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Yao says pension reforms remain on track

Yao says pension reforms remain on track

Examination Yuan President Yao Chia-wen (姚嘉文) said yesterday that the Ministry of Civil Service would implement the pension reform program as scheduled on February 16, regardless of lawmakers' boycott and threat to block the ministry and Examination Yuan's budget.

"Reforming the pension program for retired government officials is the Examination Yuan's jurisdiction. We only take the Legislative Yuan's resolution for reference," Yao said at a press conference held by the Examination Yuan.

His remarks came a week after the pan-blue-controlled Legislative Yuan said that the Civil Service Ministry must hold off implementation of the pension reform program until lawmakers approve the plan. This would have been at the earliest by the end of February, when they are scheduled to come back from recess and start a new session.

The majority pan-blue legislators said that if the ministry violates the resolution, they would demand that the ministry and Examination Yuan cover all financial losses to the government coffers resulting from implementing the plan.

Frozen budgets

In an attempt to force the Examination Yuan to submit to their resolution, the Legislative Yuan froze most of the Civil Service Ministry and the Examination Yuan budgets.

Yesterday, Yao said that the current Examination Yuan would submit a copy of the revised pension program to the Legislature "based on our respect towards the Legislative Yuan."

But since the proposed revision is an administrative decree, Yao said that implementing the new pension program does not legally require the lawmakers' approval.

"The previous Examination Yuan members who mapped out the policy (in 1983), in fact, did not submit a copy of the administrative decree to the Legislative Yuan," he added.

The proposed pension reform has already caused repeated protests by teachers - retired and incumbent ones. They criticize the Democratic Progressive Party government for discrediting them by labeling them as people who are hell-bent on receiving abundant retirement pensions promised by the government.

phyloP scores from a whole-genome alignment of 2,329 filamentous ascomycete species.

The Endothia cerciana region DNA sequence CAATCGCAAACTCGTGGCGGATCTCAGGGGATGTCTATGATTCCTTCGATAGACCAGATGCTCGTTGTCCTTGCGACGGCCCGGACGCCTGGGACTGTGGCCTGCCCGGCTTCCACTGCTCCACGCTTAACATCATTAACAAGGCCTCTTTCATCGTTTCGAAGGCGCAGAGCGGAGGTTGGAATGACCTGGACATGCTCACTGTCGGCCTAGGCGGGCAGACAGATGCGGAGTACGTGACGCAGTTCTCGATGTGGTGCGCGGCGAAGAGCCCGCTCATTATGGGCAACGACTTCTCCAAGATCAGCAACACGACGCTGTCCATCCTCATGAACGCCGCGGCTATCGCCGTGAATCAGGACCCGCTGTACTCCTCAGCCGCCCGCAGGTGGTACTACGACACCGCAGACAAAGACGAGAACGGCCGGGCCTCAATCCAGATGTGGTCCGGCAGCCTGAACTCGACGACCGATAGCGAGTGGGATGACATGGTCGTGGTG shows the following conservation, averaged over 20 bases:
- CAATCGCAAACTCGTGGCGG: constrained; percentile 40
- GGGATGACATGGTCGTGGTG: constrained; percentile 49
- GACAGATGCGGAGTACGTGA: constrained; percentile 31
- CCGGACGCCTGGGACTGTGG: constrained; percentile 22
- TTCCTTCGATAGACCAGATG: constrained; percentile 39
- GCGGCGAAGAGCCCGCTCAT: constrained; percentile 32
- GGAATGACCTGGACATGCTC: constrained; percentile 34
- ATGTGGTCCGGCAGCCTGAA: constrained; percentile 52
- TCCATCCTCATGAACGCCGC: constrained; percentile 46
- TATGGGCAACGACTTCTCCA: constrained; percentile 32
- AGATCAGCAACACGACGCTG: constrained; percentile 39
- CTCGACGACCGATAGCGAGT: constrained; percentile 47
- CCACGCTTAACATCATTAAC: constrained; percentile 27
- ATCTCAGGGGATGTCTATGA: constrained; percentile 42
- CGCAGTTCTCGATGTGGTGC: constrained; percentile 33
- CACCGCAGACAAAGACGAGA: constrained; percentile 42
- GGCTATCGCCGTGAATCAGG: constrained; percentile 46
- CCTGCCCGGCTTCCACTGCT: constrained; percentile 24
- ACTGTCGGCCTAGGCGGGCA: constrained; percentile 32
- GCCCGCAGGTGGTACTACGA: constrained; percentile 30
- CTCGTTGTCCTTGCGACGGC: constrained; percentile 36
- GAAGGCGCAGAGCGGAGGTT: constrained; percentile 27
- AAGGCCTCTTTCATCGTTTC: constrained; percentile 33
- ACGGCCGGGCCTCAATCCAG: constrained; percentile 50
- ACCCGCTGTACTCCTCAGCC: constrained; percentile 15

The opponents to the new program contended that it is unfair for the DPP government to modify the pension program because it was implemented by the Kuomintang government in the 1980s to attract local talent into civil service.

Different viewpoints

Yao disagreed saying the Examination Yuan had received opinions from other social groups with differing veiwpoints from those opposed to the new program once the Examination Yuan began reviewing the current pension plan problems last year.

"We never rejected to meet the protestors. But we also tried to tell them many times that besides their opinion, we must evaluate others' sentiments on the issue," he related yesterday.

One of the major problems resulting from the existing pension plan is that many retired government employees have or would earn more money as monthly retirement pension than their salary prior to retirement. The Civil Service Ministry found that a preferential 18 percent saving interest rate enjoyed by former civil servants, schoolteachers and military personnel was closely linked to this.

Yao, a standard-bearer of reform, contended that he considered starting the new rule in February as "rare and commendable, but it would be too far to praise the change as a complete reform."

The controversial revision already presented problems to Minister of Civil Service Chu Wu-hsien who has been recieving threats from unidentified people on the phone and by mail recently.

Chu confirmed that one of his aides received a phone call from someone threatening to hurt him for promoting the policy change. Another similar threat was delivered by mail, he said.

Chu told reporters that he reported these threats to the police. But the new rule must be implemented in line with the previous consensus, he added.